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Maybe just cut back on the fertilizer but don't stop altogether. With less water changes you will delete the nutrients faster and trace elements. Like maybe does about 1/4 the amount your normally would and no more than once a week.

I like my aqueon water changer. It's relatively easy and maybe someone could even help you out if it was that simple.

Good luck with your surgery, hope you have a swift recovery.
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Old 05-29-2012, 10:17 PM   #10
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With enough of the right plants you can go 3 months or at least 2 with no water changes. Just top offs. My uncle hasnt changed the water in his fish tank in 9 years. He doesnt even use dechlorinater in his top offs.
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Old 05-30-2012, 12:03 AM   #11
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With enough of the right plants you can go 3 months or at least 2 with no water changes. Just top offs. My uncle hasnt changed the water in his fish tank in 9 years. He doesnt even use dechlorinater in his top offs.
...random question, but he wouldn't happen to go by the name "beaslbob" on another forum would he? 'Cuz there's another aquarium forum with a guy with that name that follows that line of thought too and his methods are pretty heavily frowned on... I tried his methods once and after 3 months the tank really started going downhill... Looked and smelled terrible. Fish were unhappy too. I really don't recommend it.
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Old 05-30-2012, 12:23 AM   #12
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The #1 way to reduce the need for WC/maintenance is to reduce your bioload. A lightly stocked tank will last loads longer than what most people would consider "stocked".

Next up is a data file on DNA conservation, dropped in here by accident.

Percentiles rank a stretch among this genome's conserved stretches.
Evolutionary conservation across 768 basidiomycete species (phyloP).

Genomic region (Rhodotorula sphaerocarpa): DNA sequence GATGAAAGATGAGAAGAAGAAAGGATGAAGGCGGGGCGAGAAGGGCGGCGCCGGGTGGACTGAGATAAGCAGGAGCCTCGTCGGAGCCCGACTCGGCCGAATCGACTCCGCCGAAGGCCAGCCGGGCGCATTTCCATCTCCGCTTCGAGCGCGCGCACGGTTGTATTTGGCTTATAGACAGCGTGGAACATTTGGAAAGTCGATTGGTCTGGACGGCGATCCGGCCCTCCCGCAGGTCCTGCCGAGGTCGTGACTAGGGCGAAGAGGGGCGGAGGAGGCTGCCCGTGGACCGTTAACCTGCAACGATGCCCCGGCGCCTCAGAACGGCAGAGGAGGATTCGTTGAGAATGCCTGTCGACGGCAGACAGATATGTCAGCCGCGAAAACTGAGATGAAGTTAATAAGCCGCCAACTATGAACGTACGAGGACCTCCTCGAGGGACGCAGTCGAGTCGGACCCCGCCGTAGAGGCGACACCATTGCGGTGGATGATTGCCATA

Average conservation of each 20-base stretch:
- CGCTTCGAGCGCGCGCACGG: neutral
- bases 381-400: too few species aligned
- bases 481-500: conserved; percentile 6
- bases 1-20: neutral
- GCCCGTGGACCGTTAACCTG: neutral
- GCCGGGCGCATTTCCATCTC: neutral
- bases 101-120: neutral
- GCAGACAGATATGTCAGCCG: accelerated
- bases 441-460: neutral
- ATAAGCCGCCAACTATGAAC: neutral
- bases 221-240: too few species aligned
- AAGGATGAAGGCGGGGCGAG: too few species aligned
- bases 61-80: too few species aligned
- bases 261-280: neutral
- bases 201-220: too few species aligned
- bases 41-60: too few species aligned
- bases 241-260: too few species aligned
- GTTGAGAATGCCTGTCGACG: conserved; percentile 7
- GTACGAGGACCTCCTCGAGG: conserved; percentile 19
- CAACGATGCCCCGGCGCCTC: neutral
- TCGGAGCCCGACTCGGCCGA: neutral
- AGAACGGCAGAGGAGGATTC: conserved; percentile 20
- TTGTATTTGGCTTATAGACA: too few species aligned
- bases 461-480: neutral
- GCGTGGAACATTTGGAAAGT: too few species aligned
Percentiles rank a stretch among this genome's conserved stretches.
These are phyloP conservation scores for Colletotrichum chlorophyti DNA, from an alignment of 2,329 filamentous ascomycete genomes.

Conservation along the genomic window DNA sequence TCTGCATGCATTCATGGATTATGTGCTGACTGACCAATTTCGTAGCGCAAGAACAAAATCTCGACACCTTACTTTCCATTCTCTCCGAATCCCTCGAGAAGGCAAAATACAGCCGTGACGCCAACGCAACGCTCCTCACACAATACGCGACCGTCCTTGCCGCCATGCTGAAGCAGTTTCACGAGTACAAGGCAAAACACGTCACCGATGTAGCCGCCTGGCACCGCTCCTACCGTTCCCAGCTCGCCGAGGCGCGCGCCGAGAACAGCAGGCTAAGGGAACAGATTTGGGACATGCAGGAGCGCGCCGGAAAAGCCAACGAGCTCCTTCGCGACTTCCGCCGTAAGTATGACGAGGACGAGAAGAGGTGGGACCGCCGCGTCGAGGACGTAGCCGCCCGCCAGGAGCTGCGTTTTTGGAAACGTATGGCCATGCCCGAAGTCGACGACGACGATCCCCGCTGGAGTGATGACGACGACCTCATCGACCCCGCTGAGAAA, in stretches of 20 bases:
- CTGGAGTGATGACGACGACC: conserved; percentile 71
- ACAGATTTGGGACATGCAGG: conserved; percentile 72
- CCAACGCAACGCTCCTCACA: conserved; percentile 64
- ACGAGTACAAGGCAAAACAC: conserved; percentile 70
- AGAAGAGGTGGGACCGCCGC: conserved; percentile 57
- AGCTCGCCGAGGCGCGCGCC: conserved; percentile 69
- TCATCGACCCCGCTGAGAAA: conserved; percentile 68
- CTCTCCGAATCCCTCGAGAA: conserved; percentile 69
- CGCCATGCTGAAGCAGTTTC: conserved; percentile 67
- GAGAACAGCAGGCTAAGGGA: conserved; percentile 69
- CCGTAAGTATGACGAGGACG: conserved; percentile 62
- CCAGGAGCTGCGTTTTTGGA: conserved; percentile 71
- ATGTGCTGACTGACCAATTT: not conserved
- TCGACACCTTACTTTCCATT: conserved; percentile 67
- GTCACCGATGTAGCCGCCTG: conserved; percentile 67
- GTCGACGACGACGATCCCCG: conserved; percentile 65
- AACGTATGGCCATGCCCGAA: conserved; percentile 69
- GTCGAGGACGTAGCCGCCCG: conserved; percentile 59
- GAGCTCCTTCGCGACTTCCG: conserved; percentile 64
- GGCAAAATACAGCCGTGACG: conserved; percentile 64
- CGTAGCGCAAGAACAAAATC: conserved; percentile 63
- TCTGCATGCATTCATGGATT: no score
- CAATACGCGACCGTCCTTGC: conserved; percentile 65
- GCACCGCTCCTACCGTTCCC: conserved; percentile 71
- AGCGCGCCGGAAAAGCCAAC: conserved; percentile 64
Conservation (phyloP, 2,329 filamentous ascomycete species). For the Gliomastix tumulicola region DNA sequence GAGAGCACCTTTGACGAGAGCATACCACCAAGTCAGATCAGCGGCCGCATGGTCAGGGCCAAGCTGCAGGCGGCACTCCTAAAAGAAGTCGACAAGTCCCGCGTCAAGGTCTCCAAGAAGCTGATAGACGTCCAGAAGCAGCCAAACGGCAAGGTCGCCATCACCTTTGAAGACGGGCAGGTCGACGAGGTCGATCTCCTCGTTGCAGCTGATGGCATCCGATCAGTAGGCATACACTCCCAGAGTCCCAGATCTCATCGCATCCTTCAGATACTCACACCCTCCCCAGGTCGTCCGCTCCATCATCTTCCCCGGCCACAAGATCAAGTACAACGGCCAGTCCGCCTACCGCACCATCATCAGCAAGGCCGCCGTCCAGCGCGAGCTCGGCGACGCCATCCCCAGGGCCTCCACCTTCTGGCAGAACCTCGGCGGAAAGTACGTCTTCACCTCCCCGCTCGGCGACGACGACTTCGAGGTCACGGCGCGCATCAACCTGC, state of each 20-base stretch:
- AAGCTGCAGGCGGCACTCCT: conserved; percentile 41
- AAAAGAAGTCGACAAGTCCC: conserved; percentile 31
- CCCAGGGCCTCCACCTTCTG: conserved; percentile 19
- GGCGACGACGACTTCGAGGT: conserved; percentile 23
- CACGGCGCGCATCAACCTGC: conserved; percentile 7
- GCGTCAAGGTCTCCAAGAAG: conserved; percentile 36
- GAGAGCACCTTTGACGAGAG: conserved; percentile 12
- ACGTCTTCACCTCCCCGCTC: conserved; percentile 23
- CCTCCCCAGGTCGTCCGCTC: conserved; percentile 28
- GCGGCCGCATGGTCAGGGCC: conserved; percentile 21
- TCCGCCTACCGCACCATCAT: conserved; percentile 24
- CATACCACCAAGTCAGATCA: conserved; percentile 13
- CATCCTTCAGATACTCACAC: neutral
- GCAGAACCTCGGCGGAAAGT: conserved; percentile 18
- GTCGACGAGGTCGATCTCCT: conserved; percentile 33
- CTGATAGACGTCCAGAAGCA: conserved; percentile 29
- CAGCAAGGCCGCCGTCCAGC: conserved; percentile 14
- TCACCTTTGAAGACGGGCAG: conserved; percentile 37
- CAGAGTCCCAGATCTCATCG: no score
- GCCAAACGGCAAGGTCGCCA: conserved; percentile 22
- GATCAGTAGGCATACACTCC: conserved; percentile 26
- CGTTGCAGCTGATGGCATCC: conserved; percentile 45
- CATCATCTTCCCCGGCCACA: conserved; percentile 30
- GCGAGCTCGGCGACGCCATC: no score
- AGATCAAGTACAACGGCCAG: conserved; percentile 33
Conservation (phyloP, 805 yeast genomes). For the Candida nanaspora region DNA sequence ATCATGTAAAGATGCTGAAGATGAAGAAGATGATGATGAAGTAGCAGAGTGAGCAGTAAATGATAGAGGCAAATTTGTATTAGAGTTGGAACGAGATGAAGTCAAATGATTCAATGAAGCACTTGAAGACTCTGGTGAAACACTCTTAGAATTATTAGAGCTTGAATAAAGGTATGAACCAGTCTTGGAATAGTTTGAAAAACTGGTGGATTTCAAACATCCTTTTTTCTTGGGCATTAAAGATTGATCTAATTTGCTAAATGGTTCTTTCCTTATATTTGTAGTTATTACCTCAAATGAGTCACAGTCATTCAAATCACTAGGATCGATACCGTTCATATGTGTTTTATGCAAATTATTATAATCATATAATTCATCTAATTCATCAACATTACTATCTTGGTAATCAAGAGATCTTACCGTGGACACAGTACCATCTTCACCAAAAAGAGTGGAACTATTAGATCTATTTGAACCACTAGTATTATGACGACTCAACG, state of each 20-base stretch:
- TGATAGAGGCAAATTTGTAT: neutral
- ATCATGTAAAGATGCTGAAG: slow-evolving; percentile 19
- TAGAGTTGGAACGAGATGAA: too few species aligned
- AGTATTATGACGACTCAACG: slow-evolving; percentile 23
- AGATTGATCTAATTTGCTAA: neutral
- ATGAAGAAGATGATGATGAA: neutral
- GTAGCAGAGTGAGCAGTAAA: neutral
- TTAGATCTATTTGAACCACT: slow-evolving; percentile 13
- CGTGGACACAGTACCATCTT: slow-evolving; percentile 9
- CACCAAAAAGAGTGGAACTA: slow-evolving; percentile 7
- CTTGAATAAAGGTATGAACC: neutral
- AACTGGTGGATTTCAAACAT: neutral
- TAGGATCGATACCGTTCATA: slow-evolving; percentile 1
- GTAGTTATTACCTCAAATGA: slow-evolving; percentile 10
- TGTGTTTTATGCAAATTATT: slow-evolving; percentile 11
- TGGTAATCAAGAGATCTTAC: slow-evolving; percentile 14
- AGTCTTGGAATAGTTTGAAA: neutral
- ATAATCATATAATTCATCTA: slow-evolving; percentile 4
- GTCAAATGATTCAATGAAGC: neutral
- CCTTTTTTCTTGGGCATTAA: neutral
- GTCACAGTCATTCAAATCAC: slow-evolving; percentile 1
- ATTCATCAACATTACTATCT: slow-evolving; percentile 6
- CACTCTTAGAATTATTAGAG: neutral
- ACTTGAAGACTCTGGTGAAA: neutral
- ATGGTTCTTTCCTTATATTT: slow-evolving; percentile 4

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Old 05-30-2012, 12:49 PM   #13
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Thank you, I was already thinking about thinning out my stock and only keeping my favorite fish so now that you said that I'll definitely start looking at rehoming some fish. Would reducing the amount of time my lights are on help too? My photo period is a little crazy because I'm up and down at weird periods because of being sick. I don't know if I want to go crazy long between water changes, I don't want to destabilize my tanks or mess up my fish, I just need to make this easier for whoever helps me (probably my mom) until I'm able to do this on my own again.
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Old 05-30-2012, 01:05 PM   #14
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Reducing the photo period would reduce the plants demands on fertilizers, so it's not a bad idea. Lots of folks drop their photo periods when going on vacation for that same reason.
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Old 05-30-2012, 04:12 PM   #15
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...random question, but he wouldn't happen to go by the name "beaslbob" on another forum would he? 'Cuz there's another aquarium forum with a guy with that name that follows that line of thought too and his methods are pretty heavily frowned on... I tried his methods once and after 3 months the tank really started going downhill... Looked and smelled terrible. Fish were unhappy too. I really don't recommend it.
I dont think so. I dont recommend his methods either but I was just stating lol I do however recomend the use of plants to reduce water changes.
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Old 05-30-2012, 07:50 PM   #16
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Thank y'all a bunch I will get to work on making these changes.